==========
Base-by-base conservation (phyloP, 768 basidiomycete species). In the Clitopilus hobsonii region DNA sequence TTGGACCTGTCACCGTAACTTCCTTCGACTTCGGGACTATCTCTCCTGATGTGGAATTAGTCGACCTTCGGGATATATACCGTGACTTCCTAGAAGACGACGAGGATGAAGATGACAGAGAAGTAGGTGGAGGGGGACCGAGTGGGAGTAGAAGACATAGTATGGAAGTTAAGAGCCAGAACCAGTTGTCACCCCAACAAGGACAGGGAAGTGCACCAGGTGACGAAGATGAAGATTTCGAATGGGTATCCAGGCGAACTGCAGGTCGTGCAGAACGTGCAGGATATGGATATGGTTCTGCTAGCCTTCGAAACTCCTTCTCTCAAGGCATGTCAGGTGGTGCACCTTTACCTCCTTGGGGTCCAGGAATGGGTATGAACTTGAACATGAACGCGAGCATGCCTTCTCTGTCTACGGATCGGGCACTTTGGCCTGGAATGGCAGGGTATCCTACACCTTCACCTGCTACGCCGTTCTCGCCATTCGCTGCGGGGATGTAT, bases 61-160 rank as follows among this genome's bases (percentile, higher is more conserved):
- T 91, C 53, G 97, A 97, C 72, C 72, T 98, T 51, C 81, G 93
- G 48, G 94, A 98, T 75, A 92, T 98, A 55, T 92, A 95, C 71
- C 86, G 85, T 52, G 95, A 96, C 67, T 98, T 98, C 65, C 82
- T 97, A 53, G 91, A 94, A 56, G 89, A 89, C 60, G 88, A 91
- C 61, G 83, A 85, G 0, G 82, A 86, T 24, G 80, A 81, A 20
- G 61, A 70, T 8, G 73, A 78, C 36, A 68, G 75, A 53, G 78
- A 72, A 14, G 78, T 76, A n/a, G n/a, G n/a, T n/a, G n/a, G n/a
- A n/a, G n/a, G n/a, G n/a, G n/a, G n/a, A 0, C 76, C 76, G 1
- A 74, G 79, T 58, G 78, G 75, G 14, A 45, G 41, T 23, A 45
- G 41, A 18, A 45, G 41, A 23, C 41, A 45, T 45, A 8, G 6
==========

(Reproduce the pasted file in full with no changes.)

Base-by-base conservation (phyloP, 768 basidiomycete species). In the Clitopilus hobsonii region DNA sequence TTGGACCTGTCACCGTAACTTCCTTCGACTTCGGGACTATCTCTCCTGATGTGGAATTAGTCGACCTTCGGGATATATACCGTGACTTCCTAGAAGACGACGAGGATGAAGATGACAGAGAAGTAGGTGGAGGGGGACCGAGTGGGAGTAGAAGACATAGTATGGAAGTTAAGAGCCAGAACCAGTTGTCACCCCAACAAGGACAGGGAAGTGCACCAGGTGACGAAGATGAAGATTTCGAATGGGTATCCAGGCGAACTGCAGGTCGTGCAGAACGTGCAGGATATGGATATGGTTCTGCTAGCCTTCGAAACTCCTTCTCTCAAGGCATGTCAGGTGGTGCACCTTTACCTCCTTGGGGTCCAGGAATGGGTATGAACTTGAACATGAACGCGAGCATGCCTTCTCTGTCTACGGATCGGGCACTTTGGCCTGGAATGGCAGGGTATCCTACACCTTCACCTGCTACGCCGTTCTCGCCATTCGCTGCGGGGATGTAT, bases 61-160 rank as follows among this genome's bases (percentile, higher is more conserved):
- T 91, C 53, G 97, A 97, C 72, C 72, T 98, T 51, C 81, G 93
- G 48, G 94, A 98, T 75, A 92, T 98, A 55, T 92, A 95, C 71
- C 86, G 85, T 52, G 95, A 96, C 67, T 98, T 98, C 65, C 82
- T 97, A 53, G 91, A 94, A 56, G 89, A 89, C 60, G 88, A 91
- C 61, G 83, A 85, G 0, G 82, A 86, T 24, G 80, A 81, A 20
- G 61, A 70, T 8, G 73, A 78, C 36, A 68, G 75, A 53, G 78
- A 72, A 14, G 78, T 76, A n/a, G n/a, G n/a, T n/a, G n/a, G n/a
- A n/a, G n/a, G n/a, G n/a, G n/a, G n/a, A 0, C 76, C 76, G 1
- A 74, G 79, T 58, G 78, G 75, G 14, A 45, G 41, T 23, A 45
- G 41, A 18, A 45, G 41, A 23, C 41, A 45, T 45, A 8, G 6